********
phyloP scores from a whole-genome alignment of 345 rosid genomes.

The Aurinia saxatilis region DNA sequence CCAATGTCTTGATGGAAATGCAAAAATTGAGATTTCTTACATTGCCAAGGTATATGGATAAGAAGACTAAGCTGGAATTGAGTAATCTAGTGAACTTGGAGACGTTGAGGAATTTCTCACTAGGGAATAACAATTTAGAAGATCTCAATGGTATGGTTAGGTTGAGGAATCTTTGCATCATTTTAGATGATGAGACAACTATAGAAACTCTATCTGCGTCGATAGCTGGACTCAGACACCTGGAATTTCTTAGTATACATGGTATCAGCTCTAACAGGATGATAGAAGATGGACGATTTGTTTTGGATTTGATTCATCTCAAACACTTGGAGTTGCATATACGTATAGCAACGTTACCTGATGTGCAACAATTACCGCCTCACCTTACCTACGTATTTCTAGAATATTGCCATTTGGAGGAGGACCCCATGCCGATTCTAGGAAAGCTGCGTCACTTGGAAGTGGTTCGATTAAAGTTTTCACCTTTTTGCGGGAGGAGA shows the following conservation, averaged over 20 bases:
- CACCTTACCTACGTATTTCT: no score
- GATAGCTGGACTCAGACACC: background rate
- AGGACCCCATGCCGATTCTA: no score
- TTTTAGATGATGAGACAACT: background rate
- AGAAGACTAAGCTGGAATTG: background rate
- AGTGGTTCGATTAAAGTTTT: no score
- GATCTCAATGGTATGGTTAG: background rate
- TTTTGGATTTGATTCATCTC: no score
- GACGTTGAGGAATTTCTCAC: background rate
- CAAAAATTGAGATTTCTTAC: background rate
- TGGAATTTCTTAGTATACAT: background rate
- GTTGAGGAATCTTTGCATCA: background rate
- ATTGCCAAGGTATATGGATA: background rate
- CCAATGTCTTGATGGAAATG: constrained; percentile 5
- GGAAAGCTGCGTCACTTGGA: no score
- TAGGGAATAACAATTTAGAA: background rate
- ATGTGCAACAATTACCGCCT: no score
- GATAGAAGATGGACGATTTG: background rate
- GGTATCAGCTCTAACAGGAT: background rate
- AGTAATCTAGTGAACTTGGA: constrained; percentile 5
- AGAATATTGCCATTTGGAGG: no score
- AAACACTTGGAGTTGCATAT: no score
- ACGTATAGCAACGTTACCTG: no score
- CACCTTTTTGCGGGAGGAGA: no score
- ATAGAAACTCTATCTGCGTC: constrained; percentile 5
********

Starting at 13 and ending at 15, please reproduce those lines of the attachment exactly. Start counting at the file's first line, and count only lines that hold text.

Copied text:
- TGGAATTTCTTAGTATACAT: background rate
- GTTGAGGAATCTTTGCATCA: background rate
- ATTGCCAAGGTATATGGATA: background rate